British department store chain Debenhams is set to declare bankruptcy for the second time in a year, the group said Monday amid a coronavirus lockdown that has ravaged the nation's retailers.

Debenhams, whose history dates back to the late eighteenth century, said in a statement that it will file for bankrupcy and appoint administrators FRP to run the company, whose 142 department stores in Britain have been shut since the lockdown was declared last month.

The retailer, whose 22,000 employees are mostly on Britain's so-called furlough scheme under which the government pays 80 percent of salaries at virus-hit businesses, added bankruptcy would wipe out debt before management buys it back.

"The group is preparing to enter a 'light touch' administration that will see the existing management team remain in place under the direct control and supervision of the administrators," the statement read.

A 'light touch' bankruptcy
A 'light touch' bankruptcy AFP / Tolga Akmen

It added: "This move will protect Debenhams from the threat of legal action that could have the effect of pushing the business into liquidation while its 142 UK stores remain closed in line with the government's current advice regarding the COVID-19 pandemic."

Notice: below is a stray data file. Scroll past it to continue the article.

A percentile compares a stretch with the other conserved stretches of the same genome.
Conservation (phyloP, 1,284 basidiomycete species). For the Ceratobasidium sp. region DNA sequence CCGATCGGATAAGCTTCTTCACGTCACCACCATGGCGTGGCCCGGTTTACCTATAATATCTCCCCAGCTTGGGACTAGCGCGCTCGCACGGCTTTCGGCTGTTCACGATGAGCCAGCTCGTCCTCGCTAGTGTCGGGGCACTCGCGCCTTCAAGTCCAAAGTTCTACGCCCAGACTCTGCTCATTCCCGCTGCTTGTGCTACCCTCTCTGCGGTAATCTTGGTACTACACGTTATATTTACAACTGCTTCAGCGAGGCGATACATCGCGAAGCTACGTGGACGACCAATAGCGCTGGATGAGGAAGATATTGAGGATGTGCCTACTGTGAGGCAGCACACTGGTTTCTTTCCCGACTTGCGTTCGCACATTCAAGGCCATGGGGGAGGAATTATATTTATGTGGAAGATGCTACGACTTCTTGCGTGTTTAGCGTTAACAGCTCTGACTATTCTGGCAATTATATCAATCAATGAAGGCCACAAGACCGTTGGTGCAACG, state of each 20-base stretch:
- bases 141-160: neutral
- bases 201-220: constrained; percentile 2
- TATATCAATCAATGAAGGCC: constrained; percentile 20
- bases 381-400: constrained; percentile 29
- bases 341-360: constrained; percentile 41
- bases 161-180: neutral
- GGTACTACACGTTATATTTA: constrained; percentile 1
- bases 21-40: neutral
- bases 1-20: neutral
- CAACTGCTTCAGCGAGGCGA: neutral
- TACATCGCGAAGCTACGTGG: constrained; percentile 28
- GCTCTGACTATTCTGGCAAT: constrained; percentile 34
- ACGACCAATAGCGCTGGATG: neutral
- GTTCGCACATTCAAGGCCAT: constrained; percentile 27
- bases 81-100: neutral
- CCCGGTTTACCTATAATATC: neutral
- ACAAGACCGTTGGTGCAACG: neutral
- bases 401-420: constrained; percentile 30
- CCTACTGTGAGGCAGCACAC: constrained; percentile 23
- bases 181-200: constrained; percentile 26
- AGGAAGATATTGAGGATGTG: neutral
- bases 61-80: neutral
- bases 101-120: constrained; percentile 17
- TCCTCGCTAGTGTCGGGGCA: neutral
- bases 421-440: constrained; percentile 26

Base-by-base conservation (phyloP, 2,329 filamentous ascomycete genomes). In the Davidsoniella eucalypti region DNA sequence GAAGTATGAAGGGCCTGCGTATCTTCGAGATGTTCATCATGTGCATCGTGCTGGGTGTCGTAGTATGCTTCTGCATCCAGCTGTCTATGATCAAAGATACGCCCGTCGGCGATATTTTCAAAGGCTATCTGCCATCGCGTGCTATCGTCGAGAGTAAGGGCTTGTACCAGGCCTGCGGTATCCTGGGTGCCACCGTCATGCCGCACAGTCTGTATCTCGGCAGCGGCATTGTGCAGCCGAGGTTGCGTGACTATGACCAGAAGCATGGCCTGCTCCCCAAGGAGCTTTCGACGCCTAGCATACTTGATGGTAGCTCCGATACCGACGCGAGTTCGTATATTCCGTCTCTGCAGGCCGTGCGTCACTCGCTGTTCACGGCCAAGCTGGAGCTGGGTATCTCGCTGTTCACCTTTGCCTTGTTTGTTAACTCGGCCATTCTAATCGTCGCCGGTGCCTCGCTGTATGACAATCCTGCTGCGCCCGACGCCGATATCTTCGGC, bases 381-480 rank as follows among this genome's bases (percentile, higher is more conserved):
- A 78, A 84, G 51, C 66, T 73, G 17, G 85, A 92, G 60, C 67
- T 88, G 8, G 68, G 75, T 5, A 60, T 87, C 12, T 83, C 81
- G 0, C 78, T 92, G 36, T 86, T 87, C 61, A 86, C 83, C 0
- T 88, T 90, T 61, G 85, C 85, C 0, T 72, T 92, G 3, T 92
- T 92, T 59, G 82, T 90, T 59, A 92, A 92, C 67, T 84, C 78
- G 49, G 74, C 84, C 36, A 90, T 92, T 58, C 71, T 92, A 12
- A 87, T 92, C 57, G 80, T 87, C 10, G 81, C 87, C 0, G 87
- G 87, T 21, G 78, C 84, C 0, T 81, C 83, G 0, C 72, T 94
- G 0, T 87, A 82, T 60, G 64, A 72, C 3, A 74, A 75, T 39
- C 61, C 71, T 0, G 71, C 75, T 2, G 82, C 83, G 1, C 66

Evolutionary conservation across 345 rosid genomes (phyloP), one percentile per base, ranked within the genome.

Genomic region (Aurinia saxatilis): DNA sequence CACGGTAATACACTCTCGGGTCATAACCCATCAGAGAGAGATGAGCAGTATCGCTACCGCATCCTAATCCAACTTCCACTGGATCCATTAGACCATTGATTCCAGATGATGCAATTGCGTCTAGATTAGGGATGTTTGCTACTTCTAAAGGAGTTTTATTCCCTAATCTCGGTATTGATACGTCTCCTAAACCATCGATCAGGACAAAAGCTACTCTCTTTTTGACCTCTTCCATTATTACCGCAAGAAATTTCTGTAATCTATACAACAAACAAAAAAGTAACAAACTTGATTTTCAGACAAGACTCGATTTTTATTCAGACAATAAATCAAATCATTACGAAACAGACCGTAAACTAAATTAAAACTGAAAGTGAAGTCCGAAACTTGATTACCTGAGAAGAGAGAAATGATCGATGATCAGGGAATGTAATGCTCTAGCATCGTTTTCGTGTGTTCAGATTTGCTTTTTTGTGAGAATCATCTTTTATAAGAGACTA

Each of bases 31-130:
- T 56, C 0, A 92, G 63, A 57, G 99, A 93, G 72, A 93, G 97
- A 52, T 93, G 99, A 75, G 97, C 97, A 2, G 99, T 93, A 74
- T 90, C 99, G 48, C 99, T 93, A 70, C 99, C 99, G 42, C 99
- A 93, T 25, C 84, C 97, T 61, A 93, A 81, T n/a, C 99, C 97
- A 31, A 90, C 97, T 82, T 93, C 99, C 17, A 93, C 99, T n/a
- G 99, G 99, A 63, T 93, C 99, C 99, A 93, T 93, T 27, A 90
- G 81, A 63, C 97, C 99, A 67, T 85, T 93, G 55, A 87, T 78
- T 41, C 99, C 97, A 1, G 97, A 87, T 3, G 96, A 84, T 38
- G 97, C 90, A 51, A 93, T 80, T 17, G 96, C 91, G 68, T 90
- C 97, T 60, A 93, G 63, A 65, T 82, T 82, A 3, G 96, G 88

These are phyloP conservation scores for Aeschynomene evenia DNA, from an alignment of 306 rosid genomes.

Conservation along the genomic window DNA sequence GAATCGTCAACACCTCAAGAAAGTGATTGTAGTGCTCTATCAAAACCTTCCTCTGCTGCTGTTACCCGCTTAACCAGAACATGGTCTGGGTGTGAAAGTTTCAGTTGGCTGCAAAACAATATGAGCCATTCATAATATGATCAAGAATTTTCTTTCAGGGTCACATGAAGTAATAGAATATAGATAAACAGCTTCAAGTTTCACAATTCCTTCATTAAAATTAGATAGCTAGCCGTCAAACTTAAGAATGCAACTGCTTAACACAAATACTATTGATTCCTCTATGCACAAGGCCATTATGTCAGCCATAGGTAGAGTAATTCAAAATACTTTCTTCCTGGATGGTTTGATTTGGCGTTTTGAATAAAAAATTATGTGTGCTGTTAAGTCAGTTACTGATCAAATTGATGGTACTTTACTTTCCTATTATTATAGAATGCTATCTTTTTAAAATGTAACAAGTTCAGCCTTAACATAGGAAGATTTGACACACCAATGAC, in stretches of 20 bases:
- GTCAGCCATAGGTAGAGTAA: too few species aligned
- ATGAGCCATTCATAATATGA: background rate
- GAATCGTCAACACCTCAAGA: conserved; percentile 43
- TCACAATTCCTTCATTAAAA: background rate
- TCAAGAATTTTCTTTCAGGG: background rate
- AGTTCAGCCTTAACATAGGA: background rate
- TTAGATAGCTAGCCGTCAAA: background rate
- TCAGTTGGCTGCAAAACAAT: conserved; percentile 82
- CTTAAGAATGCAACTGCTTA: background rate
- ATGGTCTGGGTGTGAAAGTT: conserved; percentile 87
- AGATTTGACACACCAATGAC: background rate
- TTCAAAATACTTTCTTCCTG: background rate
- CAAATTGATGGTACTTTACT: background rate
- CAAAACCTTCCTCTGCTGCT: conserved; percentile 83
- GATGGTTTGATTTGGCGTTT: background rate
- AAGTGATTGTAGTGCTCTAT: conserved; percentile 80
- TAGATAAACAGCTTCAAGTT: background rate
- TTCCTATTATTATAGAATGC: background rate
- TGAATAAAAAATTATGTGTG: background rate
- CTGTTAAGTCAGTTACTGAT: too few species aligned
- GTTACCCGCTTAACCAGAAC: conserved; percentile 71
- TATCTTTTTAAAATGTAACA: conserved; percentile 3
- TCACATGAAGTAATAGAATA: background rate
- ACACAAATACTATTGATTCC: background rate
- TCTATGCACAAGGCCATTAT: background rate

Debenhams had already fallen into administration around one year ago in the face of fierce online competition and Brexit uncertainty -- but Britain has since left the European Union, on January 31.

Administration refers to the process whereby a troubled company calls in outside expertise to try and minimise job losses.

Many British high-street retailers are now struggling in the face of the coronavirus crisis, which sparked a lockdown on March 23.

Long-struggling clothing and household goods retailer Laura Ashley Holdings collapsed into near bankruptcy three weeks ago as refinancing talks failed on coronavirus turmoil, risking 2,700 jobs.